Benjamin went to Fratianno and told him about the shake down. Jimmy had Lazes contact Brancato and Trombino and set up a meeting at the home of one of Jimmy’s friends. When the pair showed up and saw that Lazes wasn’t there, they grew suspicious. Fratianno wanted to know why they were shaking Lazes down. They replied that they needed money for their defense fund for the Flamingo hold up. Fratianno told the pair to lay off Lazes and he would help them knock over a high-stakes poker game where the take might be as much as $40,000. The two men were quickly sucked into the set up.
On August 6, 1951, Fratianno and the other conspirators met at Nick Licata’s Five O’clock Club. Licata had planned a party at the club that evening so the assassination team would have an alibi. From there, two cars took off to meet Brancato and Trombino near Hollywood Boulevard. In the first car were Fratianno, Charley “Bats” Battaglia, and Angelo Polizzi, the driver. Leo “Lips” Moceri, a friend of Fratianno and a future underboss of the Cleveland Family, drove the second car, the protection car. When they arrived at the designated meeting place, Fratianno could see that Battaglia was nervous. It was his first “piece of work.” He told Charley:
“Relax. It’ll be over in five seconds. Remember, when they pull up, you slide into the back seat and wait until I’m in and the door’s closed. Then cut loose. Hit the guy in front of you. Empty your gun. Then get out fast, walk across the street and Angelo will be there to pick us up.”
Jimmy smiled and asked him about the gun, “Is the safety off? Just don’t shoot yourself in the balls.”
The automobile containing Brancato and Trombino pulled up and stopped. When Battaglia fumbled with the door handle, Fratianno reached over and opened it. Charley climbed in with Jimmy right after him. Trombino was behind the wheel and Brancato was in the passenger seat in front of Fratianno. Jimmy pulled a .38 from his waistband, pushed it against the back of Brancato’s head and fired twice. He then aimed at Trombino and emptied his gun. All they while, Battaglia sat frozen seemingly unable to draw his weapon, as Fratianno screamed at him. He finally pulled the gun and fired once. Bounding out of the automobile he raced towards Polizzi in the getaway car.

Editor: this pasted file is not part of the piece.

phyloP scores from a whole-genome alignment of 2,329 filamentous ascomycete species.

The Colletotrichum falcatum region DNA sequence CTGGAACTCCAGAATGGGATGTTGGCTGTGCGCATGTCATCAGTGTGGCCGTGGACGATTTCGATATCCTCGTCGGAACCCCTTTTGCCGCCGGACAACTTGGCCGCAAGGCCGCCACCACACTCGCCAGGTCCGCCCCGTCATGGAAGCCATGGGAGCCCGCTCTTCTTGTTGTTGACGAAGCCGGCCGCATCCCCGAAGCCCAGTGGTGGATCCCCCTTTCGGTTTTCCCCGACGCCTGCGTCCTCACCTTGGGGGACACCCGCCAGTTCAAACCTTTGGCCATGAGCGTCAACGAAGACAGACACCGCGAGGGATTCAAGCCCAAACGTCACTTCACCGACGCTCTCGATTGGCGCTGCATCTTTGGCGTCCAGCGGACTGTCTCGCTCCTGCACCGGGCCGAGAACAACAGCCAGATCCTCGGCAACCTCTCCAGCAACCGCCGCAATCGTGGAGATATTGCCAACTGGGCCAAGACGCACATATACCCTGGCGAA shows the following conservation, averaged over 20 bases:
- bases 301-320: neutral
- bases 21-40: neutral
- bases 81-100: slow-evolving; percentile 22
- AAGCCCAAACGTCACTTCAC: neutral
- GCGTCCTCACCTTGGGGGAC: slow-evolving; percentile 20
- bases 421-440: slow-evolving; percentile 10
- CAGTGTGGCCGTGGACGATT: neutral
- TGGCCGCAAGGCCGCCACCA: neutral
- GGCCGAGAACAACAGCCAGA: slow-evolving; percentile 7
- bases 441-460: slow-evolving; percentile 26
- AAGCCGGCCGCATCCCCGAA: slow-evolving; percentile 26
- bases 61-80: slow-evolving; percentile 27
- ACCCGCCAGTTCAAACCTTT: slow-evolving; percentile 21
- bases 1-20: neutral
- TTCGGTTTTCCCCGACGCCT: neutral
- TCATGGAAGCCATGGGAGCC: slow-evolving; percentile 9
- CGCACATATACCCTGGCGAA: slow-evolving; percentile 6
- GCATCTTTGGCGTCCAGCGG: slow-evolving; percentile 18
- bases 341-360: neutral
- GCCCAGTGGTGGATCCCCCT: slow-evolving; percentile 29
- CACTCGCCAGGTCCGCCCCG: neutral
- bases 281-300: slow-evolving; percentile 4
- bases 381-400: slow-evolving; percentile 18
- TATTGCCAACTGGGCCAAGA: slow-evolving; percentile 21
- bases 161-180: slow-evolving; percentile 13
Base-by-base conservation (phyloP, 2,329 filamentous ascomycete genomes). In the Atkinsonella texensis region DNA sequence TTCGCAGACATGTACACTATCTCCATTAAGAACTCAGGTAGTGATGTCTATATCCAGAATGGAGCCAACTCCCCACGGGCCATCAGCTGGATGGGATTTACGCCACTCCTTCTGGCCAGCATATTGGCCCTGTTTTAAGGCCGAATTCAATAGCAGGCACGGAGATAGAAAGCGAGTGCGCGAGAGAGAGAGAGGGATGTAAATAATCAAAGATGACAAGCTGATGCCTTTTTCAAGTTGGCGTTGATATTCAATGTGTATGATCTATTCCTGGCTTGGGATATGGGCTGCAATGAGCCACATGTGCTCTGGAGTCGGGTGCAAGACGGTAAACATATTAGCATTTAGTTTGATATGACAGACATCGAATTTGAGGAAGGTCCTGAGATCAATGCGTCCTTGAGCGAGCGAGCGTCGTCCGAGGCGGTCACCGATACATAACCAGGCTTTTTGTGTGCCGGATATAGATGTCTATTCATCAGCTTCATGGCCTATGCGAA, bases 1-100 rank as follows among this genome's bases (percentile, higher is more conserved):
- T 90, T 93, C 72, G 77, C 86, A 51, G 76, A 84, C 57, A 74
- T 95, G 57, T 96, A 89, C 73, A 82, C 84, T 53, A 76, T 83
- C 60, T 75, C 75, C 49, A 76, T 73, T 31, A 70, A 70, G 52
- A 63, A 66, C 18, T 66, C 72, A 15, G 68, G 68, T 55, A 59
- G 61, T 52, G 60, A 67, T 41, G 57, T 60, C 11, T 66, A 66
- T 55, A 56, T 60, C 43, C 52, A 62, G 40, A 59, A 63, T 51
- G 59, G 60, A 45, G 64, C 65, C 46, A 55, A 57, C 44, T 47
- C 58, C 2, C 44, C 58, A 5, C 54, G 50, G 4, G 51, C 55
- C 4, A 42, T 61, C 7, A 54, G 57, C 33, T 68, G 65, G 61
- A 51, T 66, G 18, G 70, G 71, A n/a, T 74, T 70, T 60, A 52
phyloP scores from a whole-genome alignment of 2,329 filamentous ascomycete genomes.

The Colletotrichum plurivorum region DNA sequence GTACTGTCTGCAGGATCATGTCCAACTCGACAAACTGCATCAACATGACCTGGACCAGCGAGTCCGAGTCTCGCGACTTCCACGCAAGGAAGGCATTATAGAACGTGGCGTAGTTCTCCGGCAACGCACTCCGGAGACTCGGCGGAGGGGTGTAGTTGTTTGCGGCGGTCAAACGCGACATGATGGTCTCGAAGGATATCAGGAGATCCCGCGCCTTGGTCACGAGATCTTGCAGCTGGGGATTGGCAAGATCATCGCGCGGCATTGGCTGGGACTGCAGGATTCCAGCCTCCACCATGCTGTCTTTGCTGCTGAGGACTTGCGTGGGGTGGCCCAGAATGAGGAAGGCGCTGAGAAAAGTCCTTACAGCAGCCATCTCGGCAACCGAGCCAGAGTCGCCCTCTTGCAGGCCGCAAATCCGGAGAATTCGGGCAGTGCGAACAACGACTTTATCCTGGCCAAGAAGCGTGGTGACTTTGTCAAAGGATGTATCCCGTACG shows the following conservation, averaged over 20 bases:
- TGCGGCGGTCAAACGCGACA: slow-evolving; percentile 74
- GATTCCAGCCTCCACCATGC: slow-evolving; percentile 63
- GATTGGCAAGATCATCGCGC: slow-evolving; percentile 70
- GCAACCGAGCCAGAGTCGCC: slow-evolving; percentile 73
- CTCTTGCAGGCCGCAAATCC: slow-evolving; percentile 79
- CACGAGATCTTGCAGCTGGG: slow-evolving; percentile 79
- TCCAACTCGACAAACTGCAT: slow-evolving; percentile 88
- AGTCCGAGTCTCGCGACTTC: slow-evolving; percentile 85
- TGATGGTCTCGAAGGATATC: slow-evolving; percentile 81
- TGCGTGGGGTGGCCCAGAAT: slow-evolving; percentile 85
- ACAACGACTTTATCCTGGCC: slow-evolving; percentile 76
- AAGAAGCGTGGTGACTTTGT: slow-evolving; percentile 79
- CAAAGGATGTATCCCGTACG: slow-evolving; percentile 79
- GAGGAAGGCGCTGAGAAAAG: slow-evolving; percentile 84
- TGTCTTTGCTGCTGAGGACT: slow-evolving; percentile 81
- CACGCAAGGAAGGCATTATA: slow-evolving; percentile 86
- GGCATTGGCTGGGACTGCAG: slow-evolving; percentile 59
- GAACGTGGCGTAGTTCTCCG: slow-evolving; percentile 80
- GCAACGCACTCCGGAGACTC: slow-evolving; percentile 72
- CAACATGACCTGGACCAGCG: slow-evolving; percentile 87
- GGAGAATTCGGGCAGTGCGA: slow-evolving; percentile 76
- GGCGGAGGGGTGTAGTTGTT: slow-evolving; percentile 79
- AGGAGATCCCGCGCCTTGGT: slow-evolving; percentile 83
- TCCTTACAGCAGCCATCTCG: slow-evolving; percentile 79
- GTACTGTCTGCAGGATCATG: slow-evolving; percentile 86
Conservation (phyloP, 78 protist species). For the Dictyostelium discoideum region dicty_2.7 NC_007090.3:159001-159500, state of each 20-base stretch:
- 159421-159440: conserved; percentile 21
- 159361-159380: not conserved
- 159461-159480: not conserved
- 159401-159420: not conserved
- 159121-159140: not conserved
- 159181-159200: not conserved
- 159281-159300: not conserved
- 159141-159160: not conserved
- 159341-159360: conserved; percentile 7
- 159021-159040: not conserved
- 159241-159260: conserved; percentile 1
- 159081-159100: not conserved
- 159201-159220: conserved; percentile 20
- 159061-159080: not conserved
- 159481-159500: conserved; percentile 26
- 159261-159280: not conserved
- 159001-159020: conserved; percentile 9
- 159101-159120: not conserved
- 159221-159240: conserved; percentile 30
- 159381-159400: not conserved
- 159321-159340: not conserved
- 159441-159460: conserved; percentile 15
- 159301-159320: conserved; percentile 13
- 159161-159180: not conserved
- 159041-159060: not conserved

If Fratianno had told Dragna about Battaglia’s performance, he was sure that Charley would be “clipped.” He decided not to say anything. The two were whisked away to Licata’s son-in-law’s house where they took showers, changed clothes and headed back to the Five O’clock Club.
The following morning, just as Fratianno anticipated, the police were at his door. He and his brother, Warren, who was living with him, were booked on suspicion of murder. Nick Licata was also arrested after supplying Fratianno with an alibi. With the exception of Warren Fratianno, the police had correctly surmised all of the participants in the murder plot including Moceri, the driver of the protection car. However, the investigation fell apart after a waitress, who had testified that Fratianno was at the club all night, told a grand jury that two detectives came to her home and burned her with cigarettes to make her change her testimony.
The murder of the two Tonys allowed Fratianno to establish his reputation as a ruthless enforcer. The case would remain unsolved until 1978 when Fratianno was chased into the Federal Witness Protection program.
Copyright A. R. May 1999